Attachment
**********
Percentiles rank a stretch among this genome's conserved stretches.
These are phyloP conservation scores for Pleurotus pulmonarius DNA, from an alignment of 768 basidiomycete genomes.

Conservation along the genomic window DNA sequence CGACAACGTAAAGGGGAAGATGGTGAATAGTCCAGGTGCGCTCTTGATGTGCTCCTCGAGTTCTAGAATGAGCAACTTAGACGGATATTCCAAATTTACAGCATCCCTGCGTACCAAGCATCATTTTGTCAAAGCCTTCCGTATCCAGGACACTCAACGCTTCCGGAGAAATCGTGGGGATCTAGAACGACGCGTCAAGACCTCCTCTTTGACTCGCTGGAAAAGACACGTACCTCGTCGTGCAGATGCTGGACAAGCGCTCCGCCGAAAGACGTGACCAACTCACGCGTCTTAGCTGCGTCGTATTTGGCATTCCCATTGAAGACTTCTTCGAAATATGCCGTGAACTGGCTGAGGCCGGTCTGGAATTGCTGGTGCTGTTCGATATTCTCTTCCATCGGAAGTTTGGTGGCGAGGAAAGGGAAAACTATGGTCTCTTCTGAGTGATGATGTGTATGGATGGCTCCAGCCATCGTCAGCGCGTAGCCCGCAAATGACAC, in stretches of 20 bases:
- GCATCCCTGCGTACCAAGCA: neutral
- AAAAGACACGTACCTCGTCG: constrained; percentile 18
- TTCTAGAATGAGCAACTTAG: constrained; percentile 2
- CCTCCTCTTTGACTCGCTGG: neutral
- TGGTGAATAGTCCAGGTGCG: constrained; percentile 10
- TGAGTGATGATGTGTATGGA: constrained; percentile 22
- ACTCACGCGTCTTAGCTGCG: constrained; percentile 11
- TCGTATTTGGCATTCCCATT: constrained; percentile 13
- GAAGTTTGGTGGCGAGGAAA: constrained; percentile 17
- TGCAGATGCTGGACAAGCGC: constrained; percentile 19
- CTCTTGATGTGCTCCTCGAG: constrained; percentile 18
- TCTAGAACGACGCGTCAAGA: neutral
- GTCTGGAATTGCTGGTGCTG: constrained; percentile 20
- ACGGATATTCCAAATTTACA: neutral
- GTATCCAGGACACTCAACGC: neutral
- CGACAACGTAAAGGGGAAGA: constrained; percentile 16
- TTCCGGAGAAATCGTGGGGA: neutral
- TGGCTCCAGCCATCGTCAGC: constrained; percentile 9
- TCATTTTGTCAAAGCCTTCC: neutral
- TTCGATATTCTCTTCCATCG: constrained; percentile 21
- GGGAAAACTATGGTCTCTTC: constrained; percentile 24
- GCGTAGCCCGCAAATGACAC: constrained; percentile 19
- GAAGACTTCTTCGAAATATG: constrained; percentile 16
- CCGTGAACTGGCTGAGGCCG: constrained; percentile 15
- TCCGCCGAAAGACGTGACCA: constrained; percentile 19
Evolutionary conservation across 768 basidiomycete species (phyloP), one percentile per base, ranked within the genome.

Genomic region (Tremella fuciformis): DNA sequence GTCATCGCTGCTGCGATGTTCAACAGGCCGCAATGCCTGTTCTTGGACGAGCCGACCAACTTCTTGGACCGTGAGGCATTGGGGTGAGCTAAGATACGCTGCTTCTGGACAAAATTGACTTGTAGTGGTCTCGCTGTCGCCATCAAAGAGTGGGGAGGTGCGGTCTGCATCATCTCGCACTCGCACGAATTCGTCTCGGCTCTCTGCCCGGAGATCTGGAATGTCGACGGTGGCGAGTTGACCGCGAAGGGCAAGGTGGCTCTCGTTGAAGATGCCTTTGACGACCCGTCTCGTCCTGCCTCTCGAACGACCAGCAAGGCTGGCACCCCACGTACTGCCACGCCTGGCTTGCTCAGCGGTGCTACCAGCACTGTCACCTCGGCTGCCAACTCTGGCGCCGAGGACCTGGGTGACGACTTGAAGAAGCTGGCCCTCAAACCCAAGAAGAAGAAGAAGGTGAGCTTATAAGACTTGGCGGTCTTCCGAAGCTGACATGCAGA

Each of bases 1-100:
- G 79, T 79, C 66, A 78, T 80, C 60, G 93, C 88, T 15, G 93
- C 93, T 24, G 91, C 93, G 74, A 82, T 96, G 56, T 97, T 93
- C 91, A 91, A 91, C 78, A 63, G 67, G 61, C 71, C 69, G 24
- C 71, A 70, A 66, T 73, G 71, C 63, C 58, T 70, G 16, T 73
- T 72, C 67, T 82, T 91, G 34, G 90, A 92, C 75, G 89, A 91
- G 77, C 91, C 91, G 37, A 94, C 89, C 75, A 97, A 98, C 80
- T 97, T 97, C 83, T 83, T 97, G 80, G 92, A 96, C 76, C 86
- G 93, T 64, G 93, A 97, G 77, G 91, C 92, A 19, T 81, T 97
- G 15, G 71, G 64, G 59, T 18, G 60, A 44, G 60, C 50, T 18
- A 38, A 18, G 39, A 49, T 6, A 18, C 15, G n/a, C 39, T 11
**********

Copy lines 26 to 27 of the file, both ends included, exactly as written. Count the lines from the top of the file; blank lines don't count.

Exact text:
- GAAGACTTCTTCGAAATATG: constrained; percentile 16
- CCGTGAACTGGCTGAGGCCG: constrained; percentile 15